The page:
A few years ago, during a play at Holy Family in Nazareth, I sat next a woman named Joan. Joan and I had a mutual friend, Deb, (whose daughter was in the play) who suggested we sit together. Joan discovered I had made the costumes (with much help from parents) and was praising my work. She asked me what my dream machine would be, suggesting a factory machine. I said I had always wanted a treadle machine. She told me to stop by her house the next day, and showed me a cabinet, and then put it in my car, after I promised to repair it and get it working, and not to sell it. It was a gift. I gave her a shawl to thank her.
So, I went about finding information about this unusual cabinet. Yes, it was a treadle machine, but... A cabinet? Yes. This is a rare Parlor Cabinet sewing machine, made for Mongomery Ward in the early 1900s. The Minnesota was one of many machines they sold, trying to copy Singer's success. I did some research, and had the exact info, (can't remember the exact year) but it was old. It was missing parts (the bobbin, bobbin case, and bobbin cover, among other things) and the cabinet was damaged. There was an awful stain on the top, it wasn't square, the door latch was broken (and what was with that knob??) and ... Quite a project, but I had the internet, and prior knowledge on refinishing furniture. Sooo...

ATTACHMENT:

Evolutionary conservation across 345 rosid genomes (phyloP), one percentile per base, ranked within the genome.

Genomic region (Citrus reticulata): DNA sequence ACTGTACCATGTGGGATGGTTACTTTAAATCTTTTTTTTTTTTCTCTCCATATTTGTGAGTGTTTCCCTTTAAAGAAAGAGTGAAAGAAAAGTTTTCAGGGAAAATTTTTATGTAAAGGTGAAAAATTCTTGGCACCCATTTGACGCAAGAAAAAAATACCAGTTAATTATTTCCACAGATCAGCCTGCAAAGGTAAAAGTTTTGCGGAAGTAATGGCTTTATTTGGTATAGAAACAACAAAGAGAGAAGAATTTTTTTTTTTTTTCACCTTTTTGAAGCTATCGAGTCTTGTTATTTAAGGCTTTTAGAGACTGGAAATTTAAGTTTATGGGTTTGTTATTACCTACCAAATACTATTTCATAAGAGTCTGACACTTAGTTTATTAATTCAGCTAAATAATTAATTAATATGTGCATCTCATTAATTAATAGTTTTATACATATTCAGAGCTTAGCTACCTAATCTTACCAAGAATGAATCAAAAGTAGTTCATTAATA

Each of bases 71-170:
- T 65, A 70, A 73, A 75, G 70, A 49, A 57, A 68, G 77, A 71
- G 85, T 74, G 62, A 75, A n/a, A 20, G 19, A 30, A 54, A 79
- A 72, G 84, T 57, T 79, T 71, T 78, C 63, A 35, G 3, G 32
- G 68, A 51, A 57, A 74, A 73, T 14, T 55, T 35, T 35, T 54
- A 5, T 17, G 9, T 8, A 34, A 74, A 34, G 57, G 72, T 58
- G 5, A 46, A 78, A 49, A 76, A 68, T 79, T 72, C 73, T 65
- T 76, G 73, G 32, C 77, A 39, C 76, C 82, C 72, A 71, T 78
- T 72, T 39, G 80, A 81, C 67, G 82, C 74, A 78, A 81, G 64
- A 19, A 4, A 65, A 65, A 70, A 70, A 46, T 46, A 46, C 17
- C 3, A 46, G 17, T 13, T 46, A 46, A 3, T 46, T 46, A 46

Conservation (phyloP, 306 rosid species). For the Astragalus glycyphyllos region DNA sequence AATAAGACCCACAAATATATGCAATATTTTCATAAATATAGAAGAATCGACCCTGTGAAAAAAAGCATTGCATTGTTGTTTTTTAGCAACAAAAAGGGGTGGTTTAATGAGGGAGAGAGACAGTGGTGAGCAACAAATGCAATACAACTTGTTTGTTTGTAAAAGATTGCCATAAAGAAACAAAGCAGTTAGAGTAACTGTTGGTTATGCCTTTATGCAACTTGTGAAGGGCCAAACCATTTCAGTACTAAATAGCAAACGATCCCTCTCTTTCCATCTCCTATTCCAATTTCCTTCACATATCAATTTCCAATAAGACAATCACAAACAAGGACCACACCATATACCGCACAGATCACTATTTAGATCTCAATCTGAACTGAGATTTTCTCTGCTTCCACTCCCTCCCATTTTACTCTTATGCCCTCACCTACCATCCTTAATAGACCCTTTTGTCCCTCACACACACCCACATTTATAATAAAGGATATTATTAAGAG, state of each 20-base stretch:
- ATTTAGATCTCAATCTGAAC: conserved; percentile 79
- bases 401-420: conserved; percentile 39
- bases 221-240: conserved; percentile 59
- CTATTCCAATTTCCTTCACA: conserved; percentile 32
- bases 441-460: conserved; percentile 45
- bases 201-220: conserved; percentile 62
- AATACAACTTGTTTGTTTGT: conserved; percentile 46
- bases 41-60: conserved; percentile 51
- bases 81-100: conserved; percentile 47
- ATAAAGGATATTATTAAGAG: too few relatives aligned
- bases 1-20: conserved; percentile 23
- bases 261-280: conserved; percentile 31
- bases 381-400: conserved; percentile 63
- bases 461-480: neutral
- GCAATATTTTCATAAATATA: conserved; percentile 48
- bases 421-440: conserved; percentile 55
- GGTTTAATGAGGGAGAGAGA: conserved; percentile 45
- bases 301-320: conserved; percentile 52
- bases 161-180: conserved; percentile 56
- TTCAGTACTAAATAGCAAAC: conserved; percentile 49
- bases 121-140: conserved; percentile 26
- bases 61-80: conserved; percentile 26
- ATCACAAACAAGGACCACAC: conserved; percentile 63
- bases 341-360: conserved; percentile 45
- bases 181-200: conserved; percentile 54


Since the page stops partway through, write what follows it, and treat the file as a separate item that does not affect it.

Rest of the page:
I found the parts I needed at a sewing machine store on Long Island, where I had previously bought a machine. It was a little surprising, considering I did a US search and found it locally. I cleaned and polished the machine. I was surprised by the decals hidden by the years of gunk. I got it working. The next job was to tackle the cabinet. There was a built in tape measure in front of the machine, and I figured any chemicals may damage it, so I asked for help at Home Depot. They recommended I restore the finish there, but would need to strip the top because no one could figure out what caused the stain, let alone what to do about it. I was able to get off that weird white stain next to the machine, and the rest of the cabinet seemed to glow with a little elbow grease and product.
Um, yeah, that looks bad. They had tried a number of things on it before I took the picture. I've used a spray-on chemical stripper before, so I got that ready, put on my grungiest clothes, got plastic scrapers, rubber gloves, lots of paper towels, a drop cloth, water, and sand paper and got to work. The stain wasn't into the wood, so I was able to get it ready to restain after one try. I did strip the top and bottom, since I figured I would need to do it if I got any drips (knowing me, yep,)
After some stain and some polyurethane, here is the finished result. I am pretty proud of it. It isn't perfect, but what would be after 100 years? I didn't want it to look new, but good for its age. And, it works. I do need to do some adjustments, but if I lose power, I can still sew! I replaced the weird wood knob with a cool vintage looking dark silver knob.
That is the cover, where the stain was. Look at that beautiful grain!! I love being able to discover something like that with some good chemicals and some hard work.
Hazel approves, and says it's time to play with her instead of the machine.